Us verses Them. The interface of public policy and privilege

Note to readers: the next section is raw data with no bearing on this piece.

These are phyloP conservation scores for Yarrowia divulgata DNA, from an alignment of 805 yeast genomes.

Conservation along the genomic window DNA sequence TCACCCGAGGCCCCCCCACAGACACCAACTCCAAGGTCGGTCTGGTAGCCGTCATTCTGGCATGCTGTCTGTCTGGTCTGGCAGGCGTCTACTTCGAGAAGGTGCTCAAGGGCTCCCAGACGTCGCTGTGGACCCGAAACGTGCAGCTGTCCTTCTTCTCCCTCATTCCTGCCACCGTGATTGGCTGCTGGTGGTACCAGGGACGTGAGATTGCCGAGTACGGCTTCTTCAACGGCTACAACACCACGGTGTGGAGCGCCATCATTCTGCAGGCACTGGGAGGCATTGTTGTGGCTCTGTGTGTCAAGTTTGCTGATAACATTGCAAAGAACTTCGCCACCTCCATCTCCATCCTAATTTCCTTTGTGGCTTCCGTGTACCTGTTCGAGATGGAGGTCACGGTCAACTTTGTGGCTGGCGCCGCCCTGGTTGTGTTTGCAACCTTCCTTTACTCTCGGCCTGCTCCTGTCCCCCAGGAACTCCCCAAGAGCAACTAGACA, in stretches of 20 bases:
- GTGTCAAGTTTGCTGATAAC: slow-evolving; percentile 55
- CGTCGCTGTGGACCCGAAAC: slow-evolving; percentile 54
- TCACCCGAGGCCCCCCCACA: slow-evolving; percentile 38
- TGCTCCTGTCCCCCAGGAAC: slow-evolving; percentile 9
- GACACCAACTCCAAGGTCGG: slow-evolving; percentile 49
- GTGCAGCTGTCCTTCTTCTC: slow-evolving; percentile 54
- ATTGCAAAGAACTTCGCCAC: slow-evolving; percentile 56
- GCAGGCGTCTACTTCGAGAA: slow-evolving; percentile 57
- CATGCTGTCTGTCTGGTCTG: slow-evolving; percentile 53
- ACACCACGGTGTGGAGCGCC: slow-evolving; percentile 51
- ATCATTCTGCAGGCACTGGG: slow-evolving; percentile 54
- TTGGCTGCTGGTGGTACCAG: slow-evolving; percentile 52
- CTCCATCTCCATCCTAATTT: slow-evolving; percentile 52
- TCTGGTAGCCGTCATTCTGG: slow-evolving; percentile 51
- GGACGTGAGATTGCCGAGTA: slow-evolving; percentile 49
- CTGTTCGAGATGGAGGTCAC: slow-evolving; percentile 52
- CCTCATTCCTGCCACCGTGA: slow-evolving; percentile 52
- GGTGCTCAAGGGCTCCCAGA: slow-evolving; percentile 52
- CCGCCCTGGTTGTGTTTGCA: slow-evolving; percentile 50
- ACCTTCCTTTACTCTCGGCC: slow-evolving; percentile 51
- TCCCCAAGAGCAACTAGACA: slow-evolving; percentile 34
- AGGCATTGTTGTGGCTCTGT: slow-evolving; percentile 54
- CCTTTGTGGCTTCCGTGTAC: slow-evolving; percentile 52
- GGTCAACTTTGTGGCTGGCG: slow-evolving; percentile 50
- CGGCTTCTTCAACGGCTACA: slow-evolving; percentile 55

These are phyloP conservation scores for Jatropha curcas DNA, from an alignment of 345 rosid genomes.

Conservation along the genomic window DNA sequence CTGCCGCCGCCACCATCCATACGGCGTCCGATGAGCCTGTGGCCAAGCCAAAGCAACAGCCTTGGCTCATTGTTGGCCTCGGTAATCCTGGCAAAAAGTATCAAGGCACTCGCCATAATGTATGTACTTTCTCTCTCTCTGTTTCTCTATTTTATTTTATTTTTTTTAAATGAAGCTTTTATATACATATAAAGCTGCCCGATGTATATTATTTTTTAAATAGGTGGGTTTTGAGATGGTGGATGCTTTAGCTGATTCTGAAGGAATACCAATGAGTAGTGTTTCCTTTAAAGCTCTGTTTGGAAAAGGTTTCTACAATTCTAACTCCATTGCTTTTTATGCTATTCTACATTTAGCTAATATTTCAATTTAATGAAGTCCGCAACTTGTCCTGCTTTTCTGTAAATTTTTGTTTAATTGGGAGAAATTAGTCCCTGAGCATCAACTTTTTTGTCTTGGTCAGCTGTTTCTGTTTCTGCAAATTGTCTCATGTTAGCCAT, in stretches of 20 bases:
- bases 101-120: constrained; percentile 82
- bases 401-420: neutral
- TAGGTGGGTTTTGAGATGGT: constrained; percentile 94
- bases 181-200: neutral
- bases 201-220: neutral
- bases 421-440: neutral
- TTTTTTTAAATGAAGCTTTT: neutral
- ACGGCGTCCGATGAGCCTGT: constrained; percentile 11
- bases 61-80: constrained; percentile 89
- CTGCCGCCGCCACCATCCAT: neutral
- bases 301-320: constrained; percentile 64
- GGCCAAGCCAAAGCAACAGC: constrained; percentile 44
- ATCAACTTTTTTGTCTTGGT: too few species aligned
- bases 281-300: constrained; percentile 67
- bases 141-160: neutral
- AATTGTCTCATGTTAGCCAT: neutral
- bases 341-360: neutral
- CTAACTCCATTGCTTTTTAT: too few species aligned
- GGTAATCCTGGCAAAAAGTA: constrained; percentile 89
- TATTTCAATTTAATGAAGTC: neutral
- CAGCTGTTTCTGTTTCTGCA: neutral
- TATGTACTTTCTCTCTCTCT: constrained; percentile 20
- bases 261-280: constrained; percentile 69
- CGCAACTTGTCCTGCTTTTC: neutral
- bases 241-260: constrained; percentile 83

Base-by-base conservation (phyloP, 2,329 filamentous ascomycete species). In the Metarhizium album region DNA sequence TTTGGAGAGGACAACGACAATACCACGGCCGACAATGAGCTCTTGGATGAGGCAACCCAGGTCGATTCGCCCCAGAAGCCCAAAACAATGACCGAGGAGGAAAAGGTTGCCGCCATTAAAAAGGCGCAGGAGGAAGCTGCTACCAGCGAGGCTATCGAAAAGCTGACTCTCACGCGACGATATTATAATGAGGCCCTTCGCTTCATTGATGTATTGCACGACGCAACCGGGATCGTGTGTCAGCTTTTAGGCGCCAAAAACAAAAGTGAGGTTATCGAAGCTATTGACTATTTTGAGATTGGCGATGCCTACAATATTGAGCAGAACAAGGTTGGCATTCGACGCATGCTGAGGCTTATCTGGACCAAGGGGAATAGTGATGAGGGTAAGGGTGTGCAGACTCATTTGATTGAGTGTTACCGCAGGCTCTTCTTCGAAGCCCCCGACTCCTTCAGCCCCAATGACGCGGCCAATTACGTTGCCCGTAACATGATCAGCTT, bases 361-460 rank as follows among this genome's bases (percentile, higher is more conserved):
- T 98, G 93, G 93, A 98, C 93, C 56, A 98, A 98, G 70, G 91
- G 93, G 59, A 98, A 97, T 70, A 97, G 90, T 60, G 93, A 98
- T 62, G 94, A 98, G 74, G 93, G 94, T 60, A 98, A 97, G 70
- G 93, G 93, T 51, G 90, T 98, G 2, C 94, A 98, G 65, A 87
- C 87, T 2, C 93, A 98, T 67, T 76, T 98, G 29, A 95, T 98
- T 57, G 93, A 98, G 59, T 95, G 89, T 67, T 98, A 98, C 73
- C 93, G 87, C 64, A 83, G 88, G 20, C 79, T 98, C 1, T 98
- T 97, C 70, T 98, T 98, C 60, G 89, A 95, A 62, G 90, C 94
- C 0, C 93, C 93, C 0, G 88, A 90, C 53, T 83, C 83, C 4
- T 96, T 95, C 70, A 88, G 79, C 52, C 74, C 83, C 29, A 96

12 years ago I witness what I thought was an unusual trend in higher education. Middle and upper-class Euro American students presenting with a need for treatment related to heroin use at the college counseling center. Little did I know that this is not a blip on the screen like I thought it to be, but the beginning of a nationwide trend. Opioid dependence has been an issue for communities of color since the 1800s. Whether it was the china trade (also known as the Opium War) of the 1800’s, the Vietnam era influx or heroin from the golden triangle, or the war on drugs and the emergence of the golden crescent in the 1980’s and 1990’s communities of color have experienced the dark side of capitalisms cannibalistic nature of praying on the pain of the poor to build wealth through the sale of Opioids. Whether it be families such as the Astor’s, Forbes, Delano (as in Franklin Delano Roosevelt’s), or Friedrich Bayer (founder of Bayer Pharmaceuticals), an empire of wealth has been accumulated by peddling opium and opioid based products to poor communities of color. The social and personal ills that result from opioid use is well chronicled in the United States as early as the 1800’s. Yet it wasn’t until the demographic of the “opioid user” reflected the power structure in the USA, that our leaders have taken action to destigmatize substance use, fund prevention and treatment. Now there is a movement to legitimize Substance Use Disorder, changing our understanding of “addiction” as an illness rather than a moral failing. Today the Sacklers of Purdue Pharma (producers of OxyContin) are getting rich off of opioid sales to middle and upper class Euro-Americans, the daughters and sons of teachers, judges, doctors and other upstanding middle class folk. Sincere the demographic of the opioid user has changed incarceration is no longer an acceptable first line public policy for dealing with this social ill. Addiction becomes Substance Use Disorder, a moral failing becomes a medical condition, and criminals become people in need of treatment. It is important that policies change as we learn more, but with knowledge comes responsibility. What happens to those who are in jail for substance use disorder for non-violent offenses or “3 strikes your in” policies? Where is the compassion, justice, and reparations for the damage done to generations of people of color and their families related to harsh public policy? Until legislators and the criminal justice system (who are overwhelmingly older Euro-American men) begin to write and enact policy that addresses the systemic harm done to those who have been incarcerated related to substance use disorder, it will remain difficult to believe that this kinder, gentler approach to treating people substance use disorder is anything more than privilege in action. It is time that we come together as a community, and demand that public policy addresses Substance Use Disorder as a medical condition. Until we realize that Substance Use Disorder is a social justice issue, there will not be liberty and justice for all.